Tuesday, October 2, 2007

Expect the Unexpected

My Dear Reader,

I think that one of the stupidest English clichés is "expect the unexpected." I cringe whenever I hear it, just like I do whenever I see the word "yummy" in print. Ugh. I have thoroughly examined the situation and have decided that something must be done. Maybe realizing that there is a problem can be the first step to the healing process here. Allow me to argue my point:

How can you possibly expect the unexpected? Once you expect it, isn't it now more properly classified under things expected? So instead of actually expecting the unexpected, it's more like expecting that which was previously, but is no longer, unexpected.

Anyway you slice it, you can't really expect the unexpected. You can try, I suppose, but in my experience this has a tendency to turn into expecting all sorts of completely outrageous scenarios that have probably never happened to anyone. This is what we like to call paranoia.

Of course, there are always those rare cases in which those completely outrageous situations are suddenly (and sometimes violently) brought into reality. For example, you might be looking ahead to finals week with worry and anxiety, expecting difficult tests that make teeth pulling look pleasant, but you might not expect to go into your kitchen the morning of the last day of classes, trip over your own feet, and hit the part of your skull between the temple and the eye with a fairly blunt drawer handle, creating a cut which requires ten stitches and a tetanus shot. Yet, it happens all the time, and by that I mean that it happened to me last finals week and it wasn't pretty. I spent a whole week trying to think up a better story to tell my friends and attempting to convince my co-workers that it was not the doing of my husband or boyfriend (which were both at that time nonexistent). So yeah, I definitely didn't expect that, but should I have? Or is it preferable that I always stay in the state I was in after that, when I started to see every visable surface as an instrument of doom? That's the kind of thing that makes you want to stay in bed for the rest of your life.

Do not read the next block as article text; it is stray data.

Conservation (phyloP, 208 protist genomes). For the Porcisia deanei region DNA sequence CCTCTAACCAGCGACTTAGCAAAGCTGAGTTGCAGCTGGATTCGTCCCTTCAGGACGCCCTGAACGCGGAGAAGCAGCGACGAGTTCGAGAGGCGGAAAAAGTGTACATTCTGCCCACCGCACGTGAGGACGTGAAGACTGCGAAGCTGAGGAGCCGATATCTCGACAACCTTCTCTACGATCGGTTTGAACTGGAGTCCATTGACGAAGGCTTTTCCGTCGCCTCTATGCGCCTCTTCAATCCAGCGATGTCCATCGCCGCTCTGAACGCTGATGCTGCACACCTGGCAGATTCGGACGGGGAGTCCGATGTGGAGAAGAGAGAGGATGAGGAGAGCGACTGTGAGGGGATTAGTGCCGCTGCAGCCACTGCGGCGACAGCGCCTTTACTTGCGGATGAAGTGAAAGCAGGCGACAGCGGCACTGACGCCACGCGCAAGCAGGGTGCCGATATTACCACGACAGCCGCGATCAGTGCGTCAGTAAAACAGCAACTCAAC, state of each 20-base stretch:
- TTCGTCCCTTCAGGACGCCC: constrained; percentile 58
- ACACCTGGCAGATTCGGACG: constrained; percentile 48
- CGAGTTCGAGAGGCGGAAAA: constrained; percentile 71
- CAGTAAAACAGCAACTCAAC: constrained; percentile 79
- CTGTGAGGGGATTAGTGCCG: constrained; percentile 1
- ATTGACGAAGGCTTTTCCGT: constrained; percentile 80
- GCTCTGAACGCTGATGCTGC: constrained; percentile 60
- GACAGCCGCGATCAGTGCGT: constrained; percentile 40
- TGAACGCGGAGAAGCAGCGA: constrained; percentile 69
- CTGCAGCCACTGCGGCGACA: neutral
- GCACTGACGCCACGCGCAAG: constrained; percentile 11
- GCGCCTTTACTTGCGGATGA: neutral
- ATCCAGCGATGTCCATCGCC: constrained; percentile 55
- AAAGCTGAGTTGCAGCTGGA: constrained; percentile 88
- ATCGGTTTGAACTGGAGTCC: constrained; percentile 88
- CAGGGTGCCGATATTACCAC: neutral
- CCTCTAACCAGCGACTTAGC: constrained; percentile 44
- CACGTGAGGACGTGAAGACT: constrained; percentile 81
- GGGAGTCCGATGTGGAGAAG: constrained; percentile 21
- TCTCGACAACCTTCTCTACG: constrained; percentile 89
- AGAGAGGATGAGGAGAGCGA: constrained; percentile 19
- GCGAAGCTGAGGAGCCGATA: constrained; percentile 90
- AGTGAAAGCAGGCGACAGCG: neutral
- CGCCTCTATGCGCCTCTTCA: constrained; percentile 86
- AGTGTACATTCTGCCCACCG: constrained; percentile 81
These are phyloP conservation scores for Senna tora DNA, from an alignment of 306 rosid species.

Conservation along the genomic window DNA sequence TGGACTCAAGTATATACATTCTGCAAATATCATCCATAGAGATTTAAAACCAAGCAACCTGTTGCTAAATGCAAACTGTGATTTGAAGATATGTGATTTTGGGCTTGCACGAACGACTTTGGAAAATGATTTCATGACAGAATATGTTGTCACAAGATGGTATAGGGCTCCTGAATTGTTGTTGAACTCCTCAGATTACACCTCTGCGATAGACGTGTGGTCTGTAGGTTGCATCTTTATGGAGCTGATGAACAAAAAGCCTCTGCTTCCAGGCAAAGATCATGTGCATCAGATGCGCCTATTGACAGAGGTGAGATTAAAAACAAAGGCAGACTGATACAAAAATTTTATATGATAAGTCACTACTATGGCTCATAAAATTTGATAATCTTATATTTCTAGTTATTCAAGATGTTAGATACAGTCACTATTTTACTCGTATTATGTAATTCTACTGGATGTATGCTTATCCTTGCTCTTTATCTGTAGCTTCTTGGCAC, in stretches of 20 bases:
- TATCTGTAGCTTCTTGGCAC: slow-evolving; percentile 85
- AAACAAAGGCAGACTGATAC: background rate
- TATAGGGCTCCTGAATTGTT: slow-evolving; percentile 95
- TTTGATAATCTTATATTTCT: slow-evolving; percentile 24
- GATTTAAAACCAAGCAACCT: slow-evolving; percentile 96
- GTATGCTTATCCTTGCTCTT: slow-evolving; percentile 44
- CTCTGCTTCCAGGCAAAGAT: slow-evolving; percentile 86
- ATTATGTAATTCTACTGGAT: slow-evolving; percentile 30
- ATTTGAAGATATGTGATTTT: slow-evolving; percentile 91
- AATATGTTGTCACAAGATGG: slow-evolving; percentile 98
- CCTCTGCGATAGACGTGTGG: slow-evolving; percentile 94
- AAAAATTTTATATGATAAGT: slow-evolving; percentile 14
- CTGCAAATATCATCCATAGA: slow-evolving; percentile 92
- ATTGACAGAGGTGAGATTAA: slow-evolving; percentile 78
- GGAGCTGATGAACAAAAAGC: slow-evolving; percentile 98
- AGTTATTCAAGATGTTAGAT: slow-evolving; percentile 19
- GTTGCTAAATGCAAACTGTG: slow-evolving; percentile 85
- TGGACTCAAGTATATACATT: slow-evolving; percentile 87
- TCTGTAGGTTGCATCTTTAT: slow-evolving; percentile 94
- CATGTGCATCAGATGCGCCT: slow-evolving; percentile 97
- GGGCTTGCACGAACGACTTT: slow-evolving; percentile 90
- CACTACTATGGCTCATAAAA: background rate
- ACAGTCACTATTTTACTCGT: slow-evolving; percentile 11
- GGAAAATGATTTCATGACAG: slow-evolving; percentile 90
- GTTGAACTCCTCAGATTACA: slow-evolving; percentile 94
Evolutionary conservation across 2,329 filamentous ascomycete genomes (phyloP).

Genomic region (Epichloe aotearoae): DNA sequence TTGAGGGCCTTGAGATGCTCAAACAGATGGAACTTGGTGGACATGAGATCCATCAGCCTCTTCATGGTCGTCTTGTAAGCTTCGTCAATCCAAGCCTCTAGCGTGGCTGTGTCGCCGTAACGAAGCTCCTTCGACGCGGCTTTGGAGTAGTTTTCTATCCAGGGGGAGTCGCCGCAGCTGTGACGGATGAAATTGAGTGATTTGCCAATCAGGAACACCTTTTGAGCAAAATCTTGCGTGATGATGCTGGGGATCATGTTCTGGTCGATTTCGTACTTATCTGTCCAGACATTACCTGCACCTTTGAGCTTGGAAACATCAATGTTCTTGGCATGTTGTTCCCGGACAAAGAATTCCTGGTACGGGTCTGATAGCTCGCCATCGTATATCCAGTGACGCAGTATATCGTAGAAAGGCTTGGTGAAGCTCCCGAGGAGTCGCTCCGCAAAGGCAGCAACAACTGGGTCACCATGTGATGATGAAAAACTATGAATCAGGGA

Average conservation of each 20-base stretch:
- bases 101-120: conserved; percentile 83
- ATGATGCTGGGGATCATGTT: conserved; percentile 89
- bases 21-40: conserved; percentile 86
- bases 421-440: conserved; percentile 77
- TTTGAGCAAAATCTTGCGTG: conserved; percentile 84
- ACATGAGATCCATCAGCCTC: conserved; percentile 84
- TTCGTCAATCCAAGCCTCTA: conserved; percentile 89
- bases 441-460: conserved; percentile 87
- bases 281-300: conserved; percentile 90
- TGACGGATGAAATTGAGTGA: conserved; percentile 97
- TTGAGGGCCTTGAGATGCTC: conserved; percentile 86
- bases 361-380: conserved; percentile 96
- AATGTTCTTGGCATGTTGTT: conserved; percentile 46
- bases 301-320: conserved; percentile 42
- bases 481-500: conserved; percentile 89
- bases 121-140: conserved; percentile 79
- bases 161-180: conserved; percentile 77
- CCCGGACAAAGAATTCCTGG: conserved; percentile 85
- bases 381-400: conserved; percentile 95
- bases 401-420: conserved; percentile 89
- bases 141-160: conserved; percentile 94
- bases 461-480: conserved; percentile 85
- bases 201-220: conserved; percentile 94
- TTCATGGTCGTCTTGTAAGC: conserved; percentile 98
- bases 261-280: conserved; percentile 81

And at the same time, I think that if a person truly could expect the unexpected, life would be incredibly boring and perhaps even unbearable. Variety is the spice of life, and even though getting stitches wasn't the best experience I've ever had around finals (though it definitely wasn't the worst) it was the most exciting thing that had happened to me in at least a month, and it was kind of nice to have something to talk about when people asked me how things were going*. It's sick and twisted, I know, but I have to fight the overwhelming misconception that I am the most boring person alive with every weapon at my disposal.

So I suppose the conclusion I have come up with is that expecting the unexpected can only lead to paranoia or boredom, and neither of those are exceedingly appealing alternatives. I think I'll just try to be careful and get on with my life.

Regards, best wishes, and excitement,

-Cecily Jane

*Of course, I was in a car accident about two weeks prior to the stitches incident, but I didn't get hurt at all from the crash, so I suppose it's debatable as to which incident was more exciting. Either way, I'm sure Madre was getting sick of my calling her from the emergency room.

3 comments:

MJH said...

I have more problem with people who unexpect the expected! Take drugs--get hooked. Don't study--bad grades. Marry a heavy drinker--have a drunk for a husband. The list goes on and on and on.

~Stappsters~ said...

eat lots of chocolate--get super duper fat. Do you hate super duper in print? Super is enough, huh?

Cecily Jane said...

MJH,

Definitely. Stupidity is not an excuse.

Stappsters,

Yeah, I do, but not really in an informal setting such as this. I once saw "yummy" in a nationally circulating magazine, which was just disgusting. I mean, how old are the those writers? I'm a bit of a purist; I know.